Organizing principles

Four main principles are the basis for cooperative work:

1. Linguists overemphasize the contribution of language to human cognition and communication. Language is not an exceptional tool that wholly determines human specificity; its position in the semiotic web encompasses complex interrelations with other signs. Humans possess an ability to acquire a language which is, it seems, innate. Although humans are born without language, they are ready to learn not only their native tongue but foreign languages too.  So, we inherit a cognitive ability to appropriate signs/signals for external communication that need not necessarily be language-like. With training, we master many sign systems for professional purposes – Morse code, mathematical, physical and chemical formulas, gestural signs (e.g., for military purposes), etc. We adopt and adapt to a great variety of codes: we operate a range of sign systems – from traditional and culturally embedded ones to idiosyncratic systems that we create and use in expression that gives idiosyncrasies to our personality.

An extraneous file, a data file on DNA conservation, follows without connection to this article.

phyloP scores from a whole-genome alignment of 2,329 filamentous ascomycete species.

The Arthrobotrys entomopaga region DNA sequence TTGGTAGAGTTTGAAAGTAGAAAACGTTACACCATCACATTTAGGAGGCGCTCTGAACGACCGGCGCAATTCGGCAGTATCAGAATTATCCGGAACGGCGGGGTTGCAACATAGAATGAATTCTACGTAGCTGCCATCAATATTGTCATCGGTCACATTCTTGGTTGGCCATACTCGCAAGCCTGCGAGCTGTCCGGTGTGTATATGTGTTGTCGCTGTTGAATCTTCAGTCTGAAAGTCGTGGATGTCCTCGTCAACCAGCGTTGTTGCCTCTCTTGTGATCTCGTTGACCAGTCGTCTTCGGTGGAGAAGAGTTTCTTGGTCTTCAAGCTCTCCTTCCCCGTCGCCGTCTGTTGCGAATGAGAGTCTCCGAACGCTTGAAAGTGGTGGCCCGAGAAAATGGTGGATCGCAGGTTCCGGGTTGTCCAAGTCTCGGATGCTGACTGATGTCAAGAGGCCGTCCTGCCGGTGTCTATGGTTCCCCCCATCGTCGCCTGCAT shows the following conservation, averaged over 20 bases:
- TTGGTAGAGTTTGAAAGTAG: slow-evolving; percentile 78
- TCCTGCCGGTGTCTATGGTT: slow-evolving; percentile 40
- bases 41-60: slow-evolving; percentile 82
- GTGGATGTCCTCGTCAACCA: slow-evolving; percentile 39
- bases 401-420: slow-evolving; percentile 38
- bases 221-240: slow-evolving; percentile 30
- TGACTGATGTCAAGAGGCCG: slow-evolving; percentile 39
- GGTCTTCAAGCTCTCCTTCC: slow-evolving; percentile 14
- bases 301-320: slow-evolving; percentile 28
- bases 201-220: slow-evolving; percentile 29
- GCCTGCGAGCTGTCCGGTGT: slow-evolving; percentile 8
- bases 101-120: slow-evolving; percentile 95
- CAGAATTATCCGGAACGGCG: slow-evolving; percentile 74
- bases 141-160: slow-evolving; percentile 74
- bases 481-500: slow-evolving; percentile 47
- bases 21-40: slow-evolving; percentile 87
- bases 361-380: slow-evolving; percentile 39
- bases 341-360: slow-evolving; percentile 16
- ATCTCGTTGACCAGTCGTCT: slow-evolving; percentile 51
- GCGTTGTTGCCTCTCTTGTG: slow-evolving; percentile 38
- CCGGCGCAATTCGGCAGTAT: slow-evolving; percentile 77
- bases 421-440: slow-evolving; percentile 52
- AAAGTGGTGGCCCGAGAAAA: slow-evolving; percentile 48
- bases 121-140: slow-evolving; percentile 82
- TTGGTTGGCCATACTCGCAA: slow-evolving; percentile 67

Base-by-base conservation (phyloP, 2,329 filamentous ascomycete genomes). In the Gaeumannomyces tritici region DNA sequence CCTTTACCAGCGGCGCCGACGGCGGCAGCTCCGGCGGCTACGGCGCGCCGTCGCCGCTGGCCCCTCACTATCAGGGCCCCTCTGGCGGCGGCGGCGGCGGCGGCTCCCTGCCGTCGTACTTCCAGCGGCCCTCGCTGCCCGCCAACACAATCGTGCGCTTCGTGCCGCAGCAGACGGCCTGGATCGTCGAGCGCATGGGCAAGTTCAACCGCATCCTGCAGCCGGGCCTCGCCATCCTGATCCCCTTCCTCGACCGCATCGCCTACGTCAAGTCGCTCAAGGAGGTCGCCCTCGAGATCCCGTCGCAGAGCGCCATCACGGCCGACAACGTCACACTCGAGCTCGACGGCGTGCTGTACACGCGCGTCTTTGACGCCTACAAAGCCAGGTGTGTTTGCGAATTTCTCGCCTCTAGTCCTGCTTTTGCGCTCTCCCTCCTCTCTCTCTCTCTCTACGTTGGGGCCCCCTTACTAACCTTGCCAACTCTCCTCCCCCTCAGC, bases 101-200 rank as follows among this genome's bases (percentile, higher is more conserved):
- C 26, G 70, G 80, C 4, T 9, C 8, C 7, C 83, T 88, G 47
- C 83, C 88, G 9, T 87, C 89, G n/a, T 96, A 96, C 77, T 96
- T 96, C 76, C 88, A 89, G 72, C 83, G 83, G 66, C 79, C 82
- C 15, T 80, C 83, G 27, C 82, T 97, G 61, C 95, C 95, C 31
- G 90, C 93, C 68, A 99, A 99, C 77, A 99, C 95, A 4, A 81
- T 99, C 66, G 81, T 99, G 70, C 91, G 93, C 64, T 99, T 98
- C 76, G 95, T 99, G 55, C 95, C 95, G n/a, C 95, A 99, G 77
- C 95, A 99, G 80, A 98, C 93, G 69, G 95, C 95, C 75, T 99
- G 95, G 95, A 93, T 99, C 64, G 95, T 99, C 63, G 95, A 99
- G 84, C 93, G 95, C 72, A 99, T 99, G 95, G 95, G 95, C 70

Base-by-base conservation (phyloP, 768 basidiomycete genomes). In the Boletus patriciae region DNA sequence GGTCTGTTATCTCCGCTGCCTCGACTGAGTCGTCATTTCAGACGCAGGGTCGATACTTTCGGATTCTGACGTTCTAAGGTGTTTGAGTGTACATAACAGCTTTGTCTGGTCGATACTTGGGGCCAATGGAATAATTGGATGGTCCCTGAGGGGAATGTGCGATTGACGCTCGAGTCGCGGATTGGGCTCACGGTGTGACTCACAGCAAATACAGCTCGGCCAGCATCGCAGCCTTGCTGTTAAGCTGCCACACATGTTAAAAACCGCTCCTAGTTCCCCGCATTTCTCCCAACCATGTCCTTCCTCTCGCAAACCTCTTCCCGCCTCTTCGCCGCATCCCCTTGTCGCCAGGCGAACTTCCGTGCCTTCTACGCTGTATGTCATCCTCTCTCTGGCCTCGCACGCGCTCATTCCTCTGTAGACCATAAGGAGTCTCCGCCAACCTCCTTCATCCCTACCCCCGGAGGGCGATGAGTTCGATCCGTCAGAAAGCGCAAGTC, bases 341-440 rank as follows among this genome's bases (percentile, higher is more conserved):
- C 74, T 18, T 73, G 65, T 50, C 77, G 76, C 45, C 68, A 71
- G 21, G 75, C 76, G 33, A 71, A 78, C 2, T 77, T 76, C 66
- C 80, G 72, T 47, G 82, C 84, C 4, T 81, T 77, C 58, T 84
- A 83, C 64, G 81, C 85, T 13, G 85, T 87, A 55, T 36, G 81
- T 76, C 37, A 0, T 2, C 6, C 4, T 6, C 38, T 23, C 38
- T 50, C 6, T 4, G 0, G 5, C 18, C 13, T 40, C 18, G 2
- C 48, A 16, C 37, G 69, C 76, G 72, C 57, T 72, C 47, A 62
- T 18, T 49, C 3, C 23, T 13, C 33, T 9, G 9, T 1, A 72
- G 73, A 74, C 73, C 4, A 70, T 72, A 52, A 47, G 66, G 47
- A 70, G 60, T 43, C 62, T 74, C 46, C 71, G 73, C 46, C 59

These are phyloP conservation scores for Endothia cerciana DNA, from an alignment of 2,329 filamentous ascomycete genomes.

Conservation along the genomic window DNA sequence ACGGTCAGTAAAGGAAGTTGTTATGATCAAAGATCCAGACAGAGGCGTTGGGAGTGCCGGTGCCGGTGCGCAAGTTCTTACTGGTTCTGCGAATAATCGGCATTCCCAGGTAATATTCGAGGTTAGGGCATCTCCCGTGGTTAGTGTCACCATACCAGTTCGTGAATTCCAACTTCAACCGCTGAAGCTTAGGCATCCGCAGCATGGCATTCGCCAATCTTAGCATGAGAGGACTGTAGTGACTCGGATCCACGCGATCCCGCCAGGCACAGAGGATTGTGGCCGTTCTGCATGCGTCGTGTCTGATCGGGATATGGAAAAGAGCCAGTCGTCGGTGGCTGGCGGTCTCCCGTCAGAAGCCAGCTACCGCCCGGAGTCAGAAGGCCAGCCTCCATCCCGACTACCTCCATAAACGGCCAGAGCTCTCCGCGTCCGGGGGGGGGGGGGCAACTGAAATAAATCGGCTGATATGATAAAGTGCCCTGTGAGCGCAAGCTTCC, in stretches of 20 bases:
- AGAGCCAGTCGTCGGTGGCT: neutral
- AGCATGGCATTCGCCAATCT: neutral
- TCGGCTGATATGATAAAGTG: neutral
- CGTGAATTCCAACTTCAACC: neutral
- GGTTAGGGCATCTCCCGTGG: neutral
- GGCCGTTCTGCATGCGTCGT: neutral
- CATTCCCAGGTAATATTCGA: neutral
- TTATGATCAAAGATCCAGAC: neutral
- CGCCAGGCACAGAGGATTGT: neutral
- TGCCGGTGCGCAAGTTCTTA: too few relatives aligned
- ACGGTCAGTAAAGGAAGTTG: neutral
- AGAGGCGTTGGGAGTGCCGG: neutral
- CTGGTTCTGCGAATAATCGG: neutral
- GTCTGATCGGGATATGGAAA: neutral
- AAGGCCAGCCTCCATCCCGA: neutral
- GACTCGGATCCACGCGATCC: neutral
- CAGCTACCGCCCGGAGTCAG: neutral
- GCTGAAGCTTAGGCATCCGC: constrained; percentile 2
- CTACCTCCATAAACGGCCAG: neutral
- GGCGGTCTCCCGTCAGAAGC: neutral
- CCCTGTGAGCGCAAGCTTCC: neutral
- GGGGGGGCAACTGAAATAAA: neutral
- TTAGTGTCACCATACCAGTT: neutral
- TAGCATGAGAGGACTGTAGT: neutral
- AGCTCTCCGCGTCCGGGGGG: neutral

2. The distributed character of human communication permits highly developed cognitive abilities. Human mind is distributed: individuals are equally good at generating and receiving verbal and non-verbal messages on-line and off-line. Each capacity must have an evolutionary history that draws on precursor abilities found in other species. The idea of distributed and situated cognition suggests that language is only part of a distributed semiotic capacity. It is likely that humans acquired language late in evolutionary time: the semiotic capacity depends on more than language symbols. Human cultures draw on a semantic heritage that uses many varieties of signs, most of which are tangible. Their cognitive analysis offers up reliable facts. By admitting that language (symbols – in Peirce’s classification of signs) is an external form of information exchange and a late invention (i.e., is secondary), we give new weight to how analogue signs serve communication (primary sign systems for external communication). Then, having analyzed animal sign-systems (in both primates and lower species), we aim to clarify what signs humans create in the course of evolution. In this way, we aim to solve the biological vs social opposition. Deliberate ‘signing’ always results from meaning generation; it is the final stage of mental activity that gives the form of the sign information about the processes that generate a message that is encoded in a particular type of sign.